They gave him emotional coping mechanisms and referred him to a mental health doctor. He would come and visit my room every once in a while during lunch to catch me up with how he was doing mentally. We all need mental health check-ins.” —Anonymous, Texas
“Distance learning was hard. My frustration was evident, as was the frustration of my kids on a daily basis. We implemented a social-emotional curriculum, and one lesson focused on identifying our emotions, naming them, and calming down. We practiced as a class often, but it was so much more effective when I actually used those strategies in front of my kids when I was frustrated. Rather than just teaching them, I started doing each calm down strategy. My kids started doing it, and parents mentioned how it helped at home.”
“Sometimes, the best teaching is just by leading by example.” —Anonymous, California
“College professors give anywhere from two to five exams in a class. We try to space them evenly apart but fail to realize every professor is doing the same thing in their class. For the student, that means having multiple exams in the same week or day. Sure, we want them to be disciplined and organized so they can handle an exam load like that – we tell them ahead of time when their tests will be! However, that’s still asking a lot of young adults who are learning discipline and organization but don’t necessarily have the skill yet. So, instead, to help them practice, I tell them on day one to look at all of their class, athletic, social, etc. schedules for the semester, identify any points when they think they will have a hard time juggling everything, and let me know in the first three weeks of class if they want to reschedule any of their exams with me, no questions asked.”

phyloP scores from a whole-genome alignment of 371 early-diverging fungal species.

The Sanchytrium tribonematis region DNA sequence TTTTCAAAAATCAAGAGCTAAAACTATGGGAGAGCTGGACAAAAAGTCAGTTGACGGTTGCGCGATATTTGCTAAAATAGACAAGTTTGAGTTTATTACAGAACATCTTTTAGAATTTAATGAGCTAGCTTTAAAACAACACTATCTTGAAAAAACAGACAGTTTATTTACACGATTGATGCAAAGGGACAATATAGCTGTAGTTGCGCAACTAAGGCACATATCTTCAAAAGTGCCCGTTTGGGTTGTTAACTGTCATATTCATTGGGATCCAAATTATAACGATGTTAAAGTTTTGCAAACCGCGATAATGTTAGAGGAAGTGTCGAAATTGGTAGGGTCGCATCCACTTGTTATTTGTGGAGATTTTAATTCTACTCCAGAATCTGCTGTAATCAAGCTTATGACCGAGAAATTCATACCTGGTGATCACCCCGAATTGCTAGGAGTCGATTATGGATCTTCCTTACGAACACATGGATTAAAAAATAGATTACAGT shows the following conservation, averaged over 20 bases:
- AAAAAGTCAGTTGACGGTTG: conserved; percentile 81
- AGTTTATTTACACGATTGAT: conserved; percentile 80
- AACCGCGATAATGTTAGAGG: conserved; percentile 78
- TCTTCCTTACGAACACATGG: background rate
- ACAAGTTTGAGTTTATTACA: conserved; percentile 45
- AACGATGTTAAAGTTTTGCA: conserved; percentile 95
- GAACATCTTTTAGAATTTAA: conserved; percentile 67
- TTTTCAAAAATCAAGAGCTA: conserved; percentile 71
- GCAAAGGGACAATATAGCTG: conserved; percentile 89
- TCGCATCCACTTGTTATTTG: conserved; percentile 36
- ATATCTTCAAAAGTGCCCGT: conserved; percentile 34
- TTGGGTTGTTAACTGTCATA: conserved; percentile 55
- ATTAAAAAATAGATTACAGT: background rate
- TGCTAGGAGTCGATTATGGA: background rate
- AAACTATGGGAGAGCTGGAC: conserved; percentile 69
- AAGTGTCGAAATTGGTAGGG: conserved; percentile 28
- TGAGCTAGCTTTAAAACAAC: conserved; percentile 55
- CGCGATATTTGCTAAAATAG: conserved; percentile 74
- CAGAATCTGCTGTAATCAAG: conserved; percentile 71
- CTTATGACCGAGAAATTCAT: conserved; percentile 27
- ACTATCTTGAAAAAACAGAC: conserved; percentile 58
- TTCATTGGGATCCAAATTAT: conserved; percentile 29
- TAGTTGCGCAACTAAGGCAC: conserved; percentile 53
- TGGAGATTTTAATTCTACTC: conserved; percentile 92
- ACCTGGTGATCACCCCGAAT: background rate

“As a pre-K teacher, I’m very accustomed to the tantrums and other difficulties that come with the job. But this one kid changed everything. He had faced difficulties in school since he was an infant, biting, hitting, etc. By the time I had him, he was killing worms during outside time, and spitting on, hitting, and kicking other students and teachers. He’d throw heavy objects at people. He’d do everything in his power to instigate other students and disrupt the classroom. He’d also often ask us what would ‘dead’ us, offering eerily graphic hypotheticals. In response to his apparent lack of empathy and remorse, we (my teaching team) modified and instituted the teddy bear curriculum which emphasizes creating habits of respect, communication, mindfulness, reflection, boundary-setting, etc.”